NEW DELHI - Acclaimed Indian artist M.F. Husain, who went into voluntary exile after getting death threats from Hindu extremist, was granted Qatari citizenship this week, a report said Thursday.
The 94-year-old Muslim painter was bestowed nationality by the emirate's royal family without applying for it, The Hindu newspaper reported.
The paper printed a sketch it said it had received from Husain, including the hand-written words that he had been "honoured by Qatar nationality".
Husain has split his time between Dubai and London since 2006, after Hindu fundamentalists intensified a violent campaign against his paintings of Hindu deities in the nude or in sexually suggestive positions.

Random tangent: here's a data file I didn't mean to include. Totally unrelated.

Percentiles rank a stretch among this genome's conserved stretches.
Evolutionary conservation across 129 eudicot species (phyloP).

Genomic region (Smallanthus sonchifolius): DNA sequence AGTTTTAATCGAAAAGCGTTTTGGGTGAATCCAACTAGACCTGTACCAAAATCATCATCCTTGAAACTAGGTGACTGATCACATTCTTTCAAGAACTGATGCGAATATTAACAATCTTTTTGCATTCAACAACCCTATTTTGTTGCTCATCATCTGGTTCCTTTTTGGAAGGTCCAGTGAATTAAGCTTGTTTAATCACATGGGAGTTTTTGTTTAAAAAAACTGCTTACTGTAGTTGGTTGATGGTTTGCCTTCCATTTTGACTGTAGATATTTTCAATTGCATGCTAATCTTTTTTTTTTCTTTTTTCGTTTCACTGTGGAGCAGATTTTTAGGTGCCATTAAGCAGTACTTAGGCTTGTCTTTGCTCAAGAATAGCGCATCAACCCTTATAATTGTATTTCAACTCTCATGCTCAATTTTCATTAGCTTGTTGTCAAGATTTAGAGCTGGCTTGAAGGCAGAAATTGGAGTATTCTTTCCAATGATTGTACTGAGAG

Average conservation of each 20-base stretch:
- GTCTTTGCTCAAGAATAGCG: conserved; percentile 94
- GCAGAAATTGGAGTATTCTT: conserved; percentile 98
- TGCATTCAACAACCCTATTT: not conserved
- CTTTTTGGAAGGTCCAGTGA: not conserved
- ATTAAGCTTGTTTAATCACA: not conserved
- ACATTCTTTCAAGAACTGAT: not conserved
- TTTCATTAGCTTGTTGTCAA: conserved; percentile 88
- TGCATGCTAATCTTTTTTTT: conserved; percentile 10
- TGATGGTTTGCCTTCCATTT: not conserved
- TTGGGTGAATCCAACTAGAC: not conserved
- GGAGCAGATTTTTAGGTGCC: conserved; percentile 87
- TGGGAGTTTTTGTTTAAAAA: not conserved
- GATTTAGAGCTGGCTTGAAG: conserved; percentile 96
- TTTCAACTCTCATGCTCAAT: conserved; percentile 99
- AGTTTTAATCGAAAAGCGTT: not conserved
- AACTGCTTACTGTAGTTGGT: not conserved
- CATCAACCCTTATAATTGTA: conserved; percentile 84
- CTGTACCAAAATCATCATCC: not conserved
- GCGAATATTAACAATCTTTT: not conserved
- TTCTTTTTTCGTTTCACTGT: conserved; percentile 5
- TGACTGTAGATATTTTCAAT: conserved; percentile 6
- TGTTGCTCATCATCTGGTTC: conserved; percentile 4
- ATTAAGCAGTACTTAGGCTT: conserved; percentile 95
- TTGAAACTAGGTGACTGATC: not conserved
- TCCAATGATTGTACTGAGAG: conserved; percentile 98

The protests against Husain's work began in the 1990s and he estimates Hindu groups have filed around 900 court cases against him.
He has been unable to visit India for fears of facing legal action and threats to his life, but has spoken of his longing to return to his homeland.
Obtaining Qatari nationality could mean that Husain renounces his Indian passport, because New Delhi does not allow dual citizenship.
In 2007, the Indian capital hosted its first major exhibition of Husain's work for nearly 20 years, which was disrupted by activists of the right-wing Hindu political party Shiv Sena.
In 2006, an extremist Hindu outfit offered an 11.5-million-dollar reward for his death, and radical activists have disrupted auctions of Husain's work.
Husain is one of India's wealthiest painters, with some of his original signed paintings selling for more than one million dollars at auctions in London.